View Full Version : Journey to the West - Conquering the Demons (Stephen Chow)

04-07-2013, 10:55 AM
IMDB (http://www.imdb.com/title/tt2017561/)

https://encrypted-tbn2.gstatic.com/images?q=tbn:ANd9GcS2i3u0gvDii ER9GKnQECW8xyTZb4f9ULKpl571ota CCSMry-tb

04-07-2013, 10:59 AM
So entertaining.

Spun Lepton
04-08-2013, 10:30 PM
Judging by the trailer, this doesn't strike me as something that would get as wide a release as Kung-Fu Hustle. Is there any news on a US theatrical run? Big fan of Chow, would love to see this in the theater.

04-08-2013, 10:42 PM
Judging by the trailer, this doesn't strike me as something that would get as wide a release as Kung-Fu Hustle.

It's been a massive hit in China, so you never know.

08-15-2013, 06:18 AM
Loved this.

08-15-2013, 11:29 AM
Why does this still not have an American distributor, goddammit. It's like the second highest grossing movie in China's box office history.

08-15-2013, 11:59 AM
Good question.

Sadly, it'd probably be a tough sale for all but the most niche distributors, who I expect can't put forward enough money to satisfy the production companies behind one of Asia's biggest blockbusters in history. Kind of a Battle Royale situation, perhaps?

It'd be a hard sell to the public with any kind of high-profile release, I'm sure. Tonally, it's old school Hong Kong action comedy as hell. Weird, difficult tonal shifts with scenes of grotesque horror, slapstick comedy, emotional devastation, and slick, goofy CG action, as well as a lot of overt Buddhist themes and imagery. There's a lot of over the top comic performances in the film's opening scenes, which also include a baby in mortal peril, a loving father murdered, and a Kindergarten-age girl swallowed whole by a demon after violent resistance I wonder who would want to try to pitch this. It's not what we're used to. For the average filmgoer, something like Shaolin Soccer, Kung Fu Hustle, or CJ7 are much more obvious entry points to a name that's still pretty unknown over here.

This is just an area of the international film marketplace that it seems to me the American market just can't provide for. It's probs not arty enough for that circuit, too off-putting to mainstream tastes for the megaplexes... who can put it where?

Maybe I overestimate its impenetrability.

08-15-2013, 12:30 PM
I'd much rather movies of this vein get released VOD so at least we can see them in a timely manner instead of waiting years or never to get them in the US.

08-15-2013, 08:00 PM
Maybe I overestimate its impenetrability.

You are overlooking the fact that it is really, really funny.

11-15-2013, 06:20 PM
This was terrible and I love Chow. First of all the film looks like crap. The effects are total rubbish, the scene building basically non-existent, a bunch of people just show up places haphazardly. Secondly the grotesque violence adds nothing to the film. Third, no one here can fill Chow's shoes as a comedic actor and about 80% of the humor falls flat on it's face. I was extremely disappointed, made me want to go rewatch A Chinese Odyssey.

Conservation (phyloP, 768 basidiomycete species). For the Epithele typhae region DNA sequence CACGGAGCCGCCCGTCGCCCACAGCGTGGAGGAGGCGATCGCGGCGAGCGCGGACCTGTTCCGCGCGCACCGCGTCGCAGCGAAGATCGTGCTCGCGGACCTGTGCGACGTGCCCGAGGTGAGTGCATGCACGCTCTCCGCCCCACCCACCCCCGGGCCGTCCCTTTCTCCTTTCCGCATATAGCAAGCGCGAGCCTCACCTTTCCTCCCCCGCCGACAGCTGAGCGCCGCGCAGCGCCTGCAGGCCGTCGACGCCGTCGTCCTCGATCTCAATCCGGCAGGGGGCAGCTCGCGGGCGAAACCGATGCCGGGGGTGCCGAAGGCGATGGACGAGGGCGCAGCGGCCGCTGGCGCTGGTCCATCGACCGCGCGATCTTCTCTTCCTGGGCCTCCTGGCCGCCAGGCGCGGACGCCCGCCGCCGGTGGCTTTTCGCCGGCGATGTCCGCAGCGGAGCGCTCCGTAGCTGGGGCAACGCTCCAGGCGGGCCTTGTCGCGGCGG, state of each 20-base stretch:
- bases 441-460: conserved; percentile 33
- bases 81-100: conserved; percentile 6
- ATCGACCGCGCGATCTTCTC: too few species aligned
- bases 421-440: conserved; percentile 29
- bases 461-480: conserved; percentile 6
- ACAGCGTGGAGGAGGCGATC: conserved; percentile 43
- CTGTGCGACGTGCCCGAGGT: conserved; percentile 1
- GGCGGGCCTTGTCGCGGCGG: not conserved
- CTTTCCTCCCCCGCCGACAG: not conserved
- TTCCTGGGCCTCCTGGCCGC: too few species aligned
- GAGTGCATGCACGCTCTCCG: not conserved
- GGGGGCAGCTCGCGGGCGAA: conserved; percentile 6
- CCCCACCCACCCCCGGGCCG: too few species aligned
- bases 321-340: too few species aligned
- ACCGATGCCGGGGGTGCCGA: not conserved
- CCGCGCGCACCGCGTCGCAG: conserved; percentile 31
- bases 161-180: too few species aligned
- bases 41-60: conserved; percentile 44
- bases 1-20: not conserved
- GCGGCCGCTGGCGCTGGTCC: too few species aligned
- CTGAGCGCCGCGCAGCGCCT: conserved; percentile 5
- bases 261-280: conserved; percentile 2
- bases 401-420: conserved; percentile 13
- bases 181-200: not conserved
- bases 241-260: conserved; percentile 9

Stay Puft
06-14-2014, 07:23 AM
I'm pretty torn on this. I did like Chow's take on the story and especially Bo Huang's performance as the Monkey King. It had some good laughs. But, overall, I'm inclined to agree with Qrazy. I was actually pretty shocked at times that I was apparently watching something directed by Stephen Chow. His previous films have such creative and playful special effects but the CGI work here is overbearing and artless and just plain bad. CJ7 was focused on an entirely CGI character but there was still a deftness to Chow's direction that made it work, made the character feel like an organic part of the story. None of that skill is on display here.

Also I wonder if there was some wordplay being lost in translation because that Prince Important/Impotent bit didn't make any sense to me. It just kept going and just wasn't funny.

baby doll
06-24-2014, 04:26 AM
I didn't hate it but I didn't love it either. I thought some parts were funny, but it's never as funny as Shaolin Soccer or Kung-Fu Hustle, and some parts are just dumb (the whole schtick with the conformity sticker charm thing).

07-21-2014, 09:42 PM
This is practically a masterpiece, kinda sparring with Chen's The Promise in terms of ecstatic use of CG to create 21st century perspectives on traditional culture. Chow's one of the best in the business with effects, and that opening setpiece left me white-knuckled and slack-jawed from its audacious technique and expressive monster-making (love the adherence in its seamonster to classic Chinese dragon representations). That Chow's storytelling requires only modest, and often not-at-all noticeable, tweaks to play into traditional mythological narrative styles, while still managing to be modern and subversive and hysterical, is miraculous.

07-21-2014, 09:47 PM
The 2001 homage in the cosmic Buddha's hand slap is a new Favorite Shot.

03-22-2015, 07:06 PM
So fucking good. I had an absolute blast with this flick. Amazing how it juggled comedy and emotion. That "blood-sprayer" stuff midway through had me howling. (Being vague to avoid spoilers).

If you havent seen this, bump it up. Its still on Netflix.